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AOSC OS/Retro: A Linux Distro for 486 & PPC Macs
... as well as ARM powered HP Jornadas and other "retro" hardware.
Getting modern Linux running on older (aka “Retro”) hardware can often be a bit of a challenge.
Most Linux distributions have long since abandoned any support for most hardware from the 1990s (and even the early 2000s). But not “AOSC OS/Retro”.
“AOSC OS/Retro” is variant on AOSC — a distribution which has been around, in one form or another, for the last decade… but which has flown mostly under the radar. (It isn’t listed on DistroWatch.com and has had surprisingly little coverage from the Linux press.)
AOSC, itself, is an interesting Linux distribution. The team behind it describes it as such:
AOSC OS is designed around the following principles:
Simplified: no package should be split unless necessary.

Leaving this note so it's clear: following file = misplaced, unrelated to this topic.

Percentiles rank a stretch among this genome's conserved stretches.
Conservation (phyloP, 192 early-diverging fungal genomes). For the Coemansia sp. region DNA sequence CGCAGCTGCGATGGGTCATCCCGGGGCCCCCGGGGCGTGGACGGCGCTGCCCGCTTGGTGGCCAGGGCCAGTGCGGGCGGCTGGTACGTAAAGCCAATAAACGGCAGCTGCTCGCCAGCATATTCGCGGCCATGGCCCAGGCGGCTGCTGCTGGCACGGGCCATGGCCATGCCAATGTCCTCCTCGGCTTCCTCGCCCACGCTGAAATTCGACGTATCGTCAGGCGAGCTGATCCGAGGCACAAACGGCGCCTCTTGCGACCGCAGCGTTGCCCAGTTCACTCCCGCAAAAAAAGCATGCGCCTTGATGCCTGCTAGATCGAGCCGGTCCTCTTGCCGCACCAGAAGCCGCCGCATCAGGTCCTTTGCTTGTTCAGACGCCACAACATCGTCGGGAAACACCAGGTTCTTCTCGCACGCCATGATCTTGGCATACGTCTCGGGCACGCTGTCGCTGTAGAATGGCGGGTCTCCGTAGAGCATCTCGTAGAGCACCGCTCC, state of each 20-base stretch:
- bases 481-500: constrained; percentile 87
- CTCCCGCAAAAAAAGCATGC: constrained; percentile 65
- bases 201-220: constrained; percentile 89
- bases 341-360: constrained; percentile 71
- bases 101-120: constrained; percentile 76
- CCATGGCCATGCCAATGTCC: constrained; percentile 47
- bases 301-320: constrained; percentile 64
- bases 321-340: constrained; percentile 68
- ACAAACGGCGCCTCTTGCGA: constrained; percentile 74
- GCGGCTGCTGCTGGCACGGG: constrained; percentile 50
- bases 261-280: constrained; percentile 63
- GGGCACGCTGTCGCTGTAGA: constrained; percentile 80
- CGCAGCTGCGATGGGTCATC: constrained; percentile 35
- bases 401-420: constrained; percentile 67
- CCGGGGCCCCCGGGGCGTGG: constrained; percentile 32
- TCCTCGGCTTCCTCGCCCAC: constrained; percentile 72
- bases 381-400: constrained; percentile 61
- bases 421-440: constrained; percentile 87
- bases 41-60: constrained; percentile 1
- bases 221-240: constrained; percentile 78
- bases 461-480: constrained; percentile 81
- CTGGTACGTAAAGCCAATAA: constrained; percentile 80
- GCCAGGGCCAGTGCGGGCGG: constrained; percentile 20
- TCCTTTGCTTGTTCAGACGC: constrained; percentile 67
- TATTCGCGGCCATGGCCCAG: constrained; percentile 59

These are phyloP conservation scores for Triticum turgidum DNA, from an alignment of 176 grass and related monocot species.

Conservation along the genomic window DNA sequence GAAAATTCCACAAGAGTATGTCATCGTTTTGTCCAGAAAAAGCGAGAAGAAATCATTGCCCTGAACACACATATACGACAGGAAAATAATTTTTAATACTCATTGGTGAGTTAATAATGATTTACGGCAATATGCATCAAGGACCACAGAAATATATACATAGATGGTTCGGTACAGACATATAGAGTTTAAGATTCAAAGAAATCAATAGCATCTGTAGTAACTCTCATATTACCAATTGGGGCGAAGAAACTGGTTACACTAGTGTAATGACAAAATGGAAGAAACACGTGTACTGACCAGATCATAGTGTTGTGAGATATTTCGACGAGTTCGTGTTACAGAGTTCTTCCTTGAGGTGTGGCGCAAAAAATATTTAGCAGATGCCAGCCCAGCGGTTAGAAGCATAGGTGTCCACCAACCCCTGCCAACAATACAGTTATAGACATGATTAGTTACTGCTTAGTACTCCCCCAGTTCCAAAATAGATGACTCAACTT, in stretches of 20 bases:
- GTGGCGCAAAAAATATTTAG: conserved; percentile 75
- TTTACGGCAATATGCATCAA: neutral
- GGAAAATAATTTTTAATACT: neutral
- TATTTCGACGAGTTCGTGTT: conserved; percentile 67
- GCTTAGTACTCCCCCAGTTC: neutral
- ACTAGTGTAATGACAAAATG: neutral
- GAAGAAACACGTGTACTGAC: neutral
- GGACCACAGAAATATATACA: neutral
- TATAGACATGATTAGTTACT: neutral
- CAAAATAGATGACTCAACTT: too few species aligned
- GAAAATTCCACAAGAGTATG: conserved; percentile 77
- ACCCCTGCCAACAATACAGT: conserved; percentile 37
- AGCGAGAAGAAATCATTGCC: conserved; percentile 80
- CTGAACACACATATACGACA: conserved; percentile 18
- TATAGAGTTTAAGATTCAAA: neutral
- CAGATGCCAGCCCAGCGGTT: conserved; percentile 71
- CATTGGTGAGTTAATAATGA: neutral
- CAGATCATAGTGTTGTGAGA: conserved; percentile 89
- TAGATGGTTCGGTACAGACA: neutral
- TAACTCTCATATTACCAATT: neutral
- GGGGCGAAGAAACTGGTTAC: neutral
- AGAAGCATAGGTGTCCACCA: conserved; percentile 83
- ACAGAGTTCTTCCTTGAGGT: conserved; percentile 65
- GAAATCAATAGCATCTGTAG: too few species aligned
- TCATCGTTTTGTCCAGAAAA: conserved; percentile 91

Localised: equal functionality across different languages.
Permissive: freedom to choose free or proprietary software.
Sustainable: long-term support for aging hardware.
Refined: all but minor improvements.
The pros and cons of AOSC are… many. On both counts.
For example: AOSC has a focus on being easy to use, and working with very little tinkering, out of the box. On the flip-side, AOSC does not contain a full installer… requiring a bit of manual work to get installed. A dichotomy with is both peculiar… and, yet, makes a great deal of sense from the point of view of what they are trying to accomplish.
But what really caught my eye was the “Retro” variant of AOSC. It’s list of supported hardware is truly spectacular.
A modern Linux distribution that supports G3 iBooks? 486 laptops? ARMv4 powered Palmtops like the HP Jornada (the kind that originally shipped with Windows CE)? ASUS EeePC netbooks?
Yes, please! Sign me up!
Now, the speed isn’t going to blow anyone away on these machines. We’re talking about running 2022 versions of some software… on 30 year old hardware. Even though these older machines are more than capable of running the software they shipped with… newer software packages tend to assume far beefier specs (and far greater amounts of RAM).
Just the same, this is truly impressive. And installing this on an old palmtop or PPC Mac seems like a terribly fun way to spend a weekend.
You can find images for 486, ARMv4, PPC G3, and many other architectures on the AOSC release page.
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